HARBEL, Margibi – Barely two weeks after a canoe capsized in the Gbehn River between Unification City and Dolo Town, leaving five persons dead, twelve persons have been safely recovered after another canoe capsized on the Du River.
The incident occurred on Wednesday evening and all but one of the passengers were wearing life jackets.
The life jackets had been provided by Margibi’s first district representative, Tibelrosa S. Tarponweh, in mid-2016 after the collapse of the Du River Bridge.
The bridge had collapsed after a truck belonging to a Chinese firm rehabilitating the Roberts International Airport runway fell into the river along with the bridge.
The Firestone rubber plantation, where the bridge is located, had earlier issued a warning directing trucks with heavy loads to avoid using that route.
Since the collapse of the bridge, there have not been visible efforts by the government, the Chinese firm responsible for the collapse, or Firestone to rebuild the structure.
In a press release last year, Firestone said it would work with the government and other partners to get the bridge reconstructed.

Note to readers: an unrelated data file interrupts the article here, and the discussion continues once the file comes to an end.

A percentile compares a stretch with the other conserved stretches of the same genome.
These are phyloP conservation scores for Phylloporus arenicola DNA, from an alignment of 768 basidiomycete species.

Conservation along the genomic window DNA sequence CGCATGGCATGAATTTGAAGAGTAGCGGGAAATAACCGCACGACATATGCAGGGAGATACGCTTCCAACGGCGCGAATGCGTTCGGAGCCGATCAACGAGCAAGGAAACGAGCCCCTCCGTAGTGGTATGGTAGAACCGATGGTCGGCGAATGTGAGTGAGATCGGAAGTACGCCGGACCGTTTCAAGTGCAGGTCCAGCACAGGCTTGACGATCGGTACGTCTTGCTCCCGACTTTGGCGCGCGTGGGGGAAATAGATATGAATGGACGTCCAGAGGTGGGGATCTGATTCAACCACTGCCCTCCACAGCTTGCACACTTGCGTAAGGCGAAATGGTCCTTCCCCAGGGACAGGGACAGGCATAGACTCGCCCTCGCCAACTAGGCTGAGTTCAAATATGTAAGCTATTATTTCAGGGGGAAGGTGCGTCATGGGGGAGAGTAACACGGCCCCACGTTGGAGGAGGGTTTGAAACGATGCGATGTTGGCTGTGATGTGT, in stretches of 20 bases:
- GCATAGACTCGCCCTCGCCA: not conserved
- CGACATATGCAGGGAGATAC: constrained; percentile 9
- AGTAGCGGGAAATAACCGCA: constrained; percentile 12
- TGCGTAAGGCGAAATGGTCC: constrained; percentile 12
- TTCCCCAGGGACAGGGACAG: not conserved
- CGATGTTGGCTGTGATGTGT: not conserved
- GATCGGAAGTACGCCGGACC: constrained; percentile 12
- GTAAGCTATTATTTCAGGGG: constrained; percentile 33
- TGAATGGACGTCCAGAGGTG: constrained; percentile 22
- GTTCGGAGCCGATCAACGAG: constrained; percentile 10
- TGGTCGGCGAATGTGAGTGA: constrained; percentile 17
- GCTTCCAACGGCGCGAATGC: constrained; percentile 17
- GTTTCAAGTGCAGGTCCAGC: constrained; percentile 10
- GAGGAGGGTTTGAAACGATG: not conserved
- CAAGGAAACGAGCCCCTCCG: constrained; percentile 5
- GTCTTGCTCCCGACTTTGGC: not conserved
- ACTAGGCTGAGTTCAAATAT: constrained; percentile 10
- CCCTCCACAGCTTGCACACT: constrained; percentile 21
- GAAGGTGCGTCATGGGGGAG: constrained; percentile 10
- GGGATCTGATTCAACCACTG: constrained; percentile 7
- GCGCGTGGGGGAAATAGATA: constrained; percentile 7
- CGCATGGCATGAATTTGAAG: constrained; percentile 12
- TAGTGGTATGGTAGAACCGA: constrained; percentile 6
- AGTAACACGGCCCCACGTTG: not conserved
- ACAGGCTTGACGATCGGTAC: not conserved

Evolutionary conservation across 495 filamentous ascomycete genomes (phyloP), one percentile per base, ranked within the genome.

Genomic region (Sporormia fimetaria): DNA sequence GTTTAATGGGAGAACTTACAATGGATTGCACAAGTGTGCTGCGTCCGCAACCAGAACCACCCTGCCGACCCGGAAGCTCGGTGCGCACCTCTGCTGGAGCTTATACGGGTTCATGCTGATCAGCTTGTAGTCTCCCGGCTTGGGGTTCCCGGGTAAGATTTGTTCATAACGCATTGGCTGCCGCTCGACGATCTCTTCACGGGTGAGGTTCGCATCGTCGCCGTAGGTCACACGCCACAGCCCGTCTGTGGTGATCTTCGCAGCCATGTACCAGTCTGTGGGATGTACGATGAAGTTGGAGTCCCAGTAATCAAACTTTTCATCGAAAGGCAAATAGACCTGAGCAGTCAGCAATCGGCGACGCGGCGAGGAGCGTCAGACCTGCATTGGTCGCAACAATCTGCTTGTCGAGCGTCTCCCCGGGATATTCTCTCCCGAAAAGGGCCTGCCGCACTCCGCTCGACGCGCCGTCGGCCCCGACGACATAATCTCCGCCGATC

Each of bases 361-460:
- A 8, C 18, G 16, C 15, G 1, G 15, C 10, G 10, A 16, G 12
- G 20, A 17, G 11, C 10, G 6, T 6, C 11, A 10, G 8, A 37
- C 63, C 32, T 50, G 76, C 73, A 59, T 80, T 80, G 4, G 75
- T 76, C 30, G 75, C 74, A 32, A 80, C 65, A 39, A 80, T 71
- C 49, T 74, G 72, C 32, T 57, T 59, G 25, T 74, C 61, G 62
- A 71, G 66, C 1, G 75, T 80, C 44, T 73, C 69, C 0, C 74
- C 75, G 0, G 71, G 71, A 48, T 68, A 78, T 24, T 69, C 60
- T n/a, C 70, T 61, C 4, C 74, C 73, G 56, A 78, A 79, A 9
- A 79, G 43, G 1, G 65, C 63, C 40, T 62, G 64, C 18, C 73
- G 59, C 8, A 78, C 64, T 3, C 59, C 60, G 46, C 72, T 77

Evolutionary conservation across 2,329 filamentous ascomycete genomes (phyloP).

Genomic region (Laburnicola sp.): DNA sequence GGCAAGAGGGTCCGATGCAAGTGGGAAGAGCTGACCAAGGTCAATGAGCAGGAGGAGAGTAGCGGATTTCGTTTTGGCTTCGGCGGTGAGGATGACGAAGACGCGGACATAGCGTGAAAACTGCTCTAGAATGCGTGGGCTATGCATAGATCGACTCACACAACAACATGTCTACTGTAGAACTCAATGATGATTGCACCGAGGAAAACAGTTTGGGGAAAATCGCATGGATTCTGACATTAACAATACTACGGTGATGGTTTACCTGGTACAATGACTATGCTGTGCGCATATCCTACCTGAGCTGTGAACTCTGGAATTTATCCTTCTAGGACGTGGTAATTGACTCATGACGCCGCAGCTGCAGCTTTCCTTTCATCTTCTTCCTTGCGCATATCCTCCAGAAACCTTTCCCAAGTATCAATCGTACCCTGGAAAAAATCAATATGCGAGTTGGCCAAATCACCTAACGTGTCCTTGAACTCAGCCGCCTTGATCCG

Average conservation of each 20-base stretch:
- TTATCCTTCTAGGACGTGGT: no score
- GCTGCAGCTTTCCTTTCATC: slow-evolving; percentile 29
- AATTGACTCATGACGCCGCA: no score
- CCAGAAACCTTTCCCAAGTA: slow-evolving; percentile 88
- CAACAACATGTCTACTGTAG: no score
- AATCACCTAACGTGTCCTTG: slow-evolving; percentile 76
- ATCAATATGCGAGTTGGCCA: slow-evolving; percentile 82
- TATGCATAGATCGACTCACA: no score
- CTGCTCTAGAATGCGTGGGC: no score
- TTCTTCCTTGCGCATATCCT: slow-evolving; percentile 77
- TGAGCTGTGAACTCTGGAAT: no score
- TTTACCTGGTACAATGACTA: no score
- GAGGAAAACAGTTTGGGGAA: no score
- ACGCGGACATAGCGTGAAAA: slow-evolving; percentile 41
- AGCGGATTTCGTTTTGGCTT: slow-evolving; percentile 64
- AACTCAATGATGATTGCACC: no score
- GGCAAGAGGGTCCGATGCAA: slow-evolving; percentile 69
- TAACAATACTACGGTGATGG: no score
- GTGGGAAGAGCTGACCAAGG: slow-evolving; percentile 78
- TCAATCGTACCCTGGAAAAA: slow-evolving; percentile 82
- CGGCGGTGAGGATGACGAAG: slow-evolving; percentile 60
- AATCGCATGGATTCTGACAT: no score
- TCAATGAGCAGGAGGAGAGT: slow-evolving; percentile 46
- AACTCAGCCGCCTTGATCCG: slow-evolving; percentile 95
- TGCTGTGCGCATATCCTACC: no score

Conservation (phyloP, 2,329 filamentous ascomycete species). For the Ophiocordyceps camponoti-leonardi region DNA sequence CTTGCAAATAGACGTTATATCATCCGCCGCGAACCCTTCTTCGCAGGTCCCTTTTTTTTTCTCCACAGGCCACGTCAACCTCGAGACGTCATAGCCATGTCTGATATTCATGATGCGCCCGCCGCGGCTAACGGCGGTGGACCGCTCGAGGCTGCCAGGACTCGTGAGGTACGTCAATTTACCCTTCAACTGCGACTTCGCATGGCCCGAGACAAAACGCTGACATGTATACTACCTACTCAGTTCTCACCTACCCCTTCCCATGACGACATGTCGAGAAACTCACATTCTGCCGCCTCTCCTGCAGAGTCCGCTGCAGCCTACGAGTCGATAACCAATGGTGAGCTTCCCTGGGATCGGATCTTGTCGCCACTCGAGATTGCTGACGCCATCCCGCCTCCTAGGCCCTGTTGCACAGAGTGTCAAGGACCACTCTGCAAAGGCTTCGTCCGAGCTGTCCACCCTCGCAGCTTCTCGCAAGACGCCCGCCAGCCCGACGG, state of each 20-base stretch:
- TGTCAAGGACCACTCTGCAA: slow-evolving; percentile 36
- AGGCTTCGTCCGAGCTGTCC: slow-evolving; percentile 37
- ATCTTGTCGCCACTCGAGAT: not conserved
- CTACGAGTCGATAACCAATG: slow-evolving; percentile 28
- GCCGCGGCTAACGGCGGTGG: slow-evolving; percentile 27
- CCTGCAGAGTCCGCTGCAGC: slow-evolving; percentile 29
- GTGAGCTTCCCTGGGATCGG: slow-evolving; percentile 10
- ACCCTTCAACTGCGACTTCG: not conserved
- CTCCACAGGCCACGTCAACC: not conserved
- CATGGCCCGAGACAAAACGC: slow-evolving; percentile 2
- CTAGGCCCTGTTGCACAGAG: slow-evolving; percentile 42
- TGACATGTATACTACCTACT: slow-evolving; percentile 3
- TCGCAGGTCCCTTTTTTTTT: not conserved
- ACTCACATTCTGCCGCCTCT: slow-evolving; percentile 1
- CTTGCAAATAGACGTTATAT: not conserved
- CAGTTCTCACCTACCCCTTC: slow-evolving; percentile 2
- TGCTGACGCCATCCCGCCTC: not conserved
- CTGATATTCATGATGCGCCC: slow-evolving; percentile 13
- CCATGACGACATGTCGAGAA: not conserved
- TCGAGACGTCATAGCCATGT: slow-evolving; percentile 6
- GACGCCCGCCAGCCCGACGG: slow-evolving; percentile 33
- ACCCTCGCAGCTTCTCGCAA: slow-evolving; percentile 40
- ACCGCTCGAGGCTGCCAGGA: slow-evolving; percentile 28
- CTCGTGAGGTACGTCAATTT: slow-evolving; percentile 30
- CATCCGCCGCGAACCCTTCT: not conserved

In a recent Bush Chicken interview, Rep. Tarponweh said the only reason why the bridge would not be rebuilt this year might be due to the rainy season.
While the bridge is down, many travelers see water transport as a much more affordable means of transportation than the alternative of motorcycle taxis.
Samuel Berrien, the Unification City mayor, told The Bush Chicken that recent canoe capsizing could have been avoided if travelers had listened to the local authority. Following the Dolo Town canoe tragedy, the mayor ordered all crossing points closed until the dry season.
“We are not bending on our decisions. I think those at the Du River crossing point just want to pay deaf ears to our mandate,” he added.
However, Papa Jones, the coordinator of a canoe on the Du River, said he was continuing to transport passengers because their method is safe, given that passengers are equipped with life jackets.
Jones attributed the canoe’s capsizing to poor visibility. He said the paddlers decided to cross people after 7 p.m. even though he has a rule that the latest possible crossing should be at 6:15 p.m.
“The measure the authority made is not in the right interest of the people. You cannot automatically close all crossing points when this route is the only alternative for the suffering people,” he added.
Meanwhile, due to heavy pour of rain in recent days, the water has overflowed its banks, extending wide on the main road. The previous crossing point is no longer in use and locals are using a new crossing site that is almost two times wider than the previous length of the river during the dry season.
Featured photo by Jefferson Daryoue